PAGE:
One of the things I really enjoy about the Easter season is all the readings we get from the Acts of the Apostles during Mass. I love the book of Acts. It’s the earliest history we have of the very beginnings of the Church. It’s our origin story. I find it fascinating to read about the Church in her infancy and see in seed-form all the essential elements of what we have today.
In the readings for Tuesday of the Fourth Week of Easter, we get a reading from Acts chapter 11 that describes the activities of the Apostle Barnabas, and how he traveled with St. Paul to Antioch. The passage ends with this little gem:
For a whole year they met with the Church and taught a large number of people, and it was in Antioch that the disciples were first called Christians (Acts 11:26).
There is much about the faith that we take for granted, including the very name “Christian” itself. We don’t often stop to wonder where the name came from, or that there was a time when it was new. So this passage may catch us off guard. It reminds us that there was a time before the followers of Christ had a name. And it tells us exactly when and where that name was first used; in Antioch, sometime around the year 47 AD.
If the name “Christian” as the proper name for a member of the Church has such an early origin, what about the name “Catholic” as the proper name for the Church herself?
It turns out that the earliest known use of the name “Catholic Church” is also from Antioch. It comes to us from the writings of St. Ignatius of Antioch. According to early biographies, St. Ignatius was a student of the Apostle John, and was installed as bishop of Antioch by St. Peter and St. Paul. He is said to have served as Antioch’s bishop for forty years before dying as a martyr in the year 107.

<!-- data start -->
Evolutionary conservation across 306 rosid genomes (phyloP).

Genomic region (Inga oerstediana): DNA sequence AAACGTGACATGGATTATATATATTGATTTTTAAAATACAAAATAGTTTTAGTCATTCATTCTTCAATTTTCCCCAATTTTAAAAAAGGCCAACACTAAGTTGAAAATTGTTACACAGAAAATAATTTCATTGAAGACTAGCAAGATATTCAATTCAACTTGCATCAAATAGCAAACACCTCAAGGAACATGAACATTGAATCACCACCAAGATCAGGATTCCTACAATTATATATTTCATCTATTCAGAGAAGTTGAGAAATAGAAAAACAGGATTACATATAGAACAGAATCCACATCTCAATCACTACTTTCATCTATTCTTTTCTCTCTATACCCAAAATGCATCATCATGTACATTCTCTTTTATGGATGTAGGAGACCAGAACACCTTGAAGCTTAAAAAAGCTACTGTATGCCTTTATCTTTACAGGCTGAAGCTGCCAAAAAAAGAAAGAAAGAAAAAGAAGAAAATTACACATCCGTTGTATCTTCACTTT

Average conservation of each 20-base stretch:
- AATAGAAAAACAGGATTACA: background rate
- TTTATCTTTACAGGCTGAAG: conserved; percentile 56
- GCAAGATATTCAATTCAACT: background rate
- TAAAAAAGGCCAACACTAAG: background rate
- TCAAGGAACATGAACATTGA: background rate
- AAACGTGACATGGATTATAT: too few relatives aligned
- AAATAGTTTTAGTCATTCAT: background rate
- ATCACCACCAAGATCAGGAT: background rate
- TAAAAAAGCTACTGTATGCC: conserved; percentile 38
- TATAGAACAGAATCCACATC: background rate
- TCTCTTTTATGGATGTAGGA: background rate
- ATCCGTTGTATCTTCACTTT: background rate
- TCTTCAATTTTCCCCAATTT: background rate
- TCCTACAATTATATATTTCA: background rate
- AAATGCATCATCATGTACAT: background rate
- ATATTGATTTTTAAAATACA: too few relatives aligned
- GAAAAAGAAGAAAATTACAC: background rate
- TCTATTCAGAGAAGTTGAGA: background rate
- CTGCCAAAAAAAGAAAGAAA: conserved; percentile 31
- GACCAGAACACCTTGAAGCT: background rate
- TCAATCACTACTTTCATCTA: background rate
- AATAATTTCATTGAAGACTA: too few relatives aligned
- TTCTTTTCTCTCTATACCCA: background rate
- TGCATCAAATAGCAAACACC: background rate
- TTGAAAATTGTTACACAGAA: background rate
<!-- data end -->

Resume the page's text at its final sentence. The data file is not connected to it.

St. Ignatius was arrested during the persecution of the emperor Trajan. He was then transported under military guard to Rome for public execution. Along the way, he wrote letters to the churches in the cities through which they passed, encouraging them in the faith. These letters survive and represent some of the most important extra-biblical early Christian writings we have, as they were written by someone who literally learned the faith at the feet of the Apostles. St. Ignatius was a major leader of that first generation of Christians.
It is in the letter St. Ignatius wrote to the Church in Smyrna that we find the first written record of the name “Catholic.”
See that you all follow the bishop, even as Christ Jesus does the Father, and the priests as you would the Apostles. Reverence the deacons as those who carry out the appointment of God. Let no man do anything connected with the Church without the bishop. Let that be deemed a proper Eucharist which is administered either by the bishop of by one to whom he has entrusted it. Wherever the bishop shall appear, there let the multitude also be; even as wherever Jesus Christ is, there is the Catholic Church (qtd. in The Fathers of the Church, Mike Aquilina).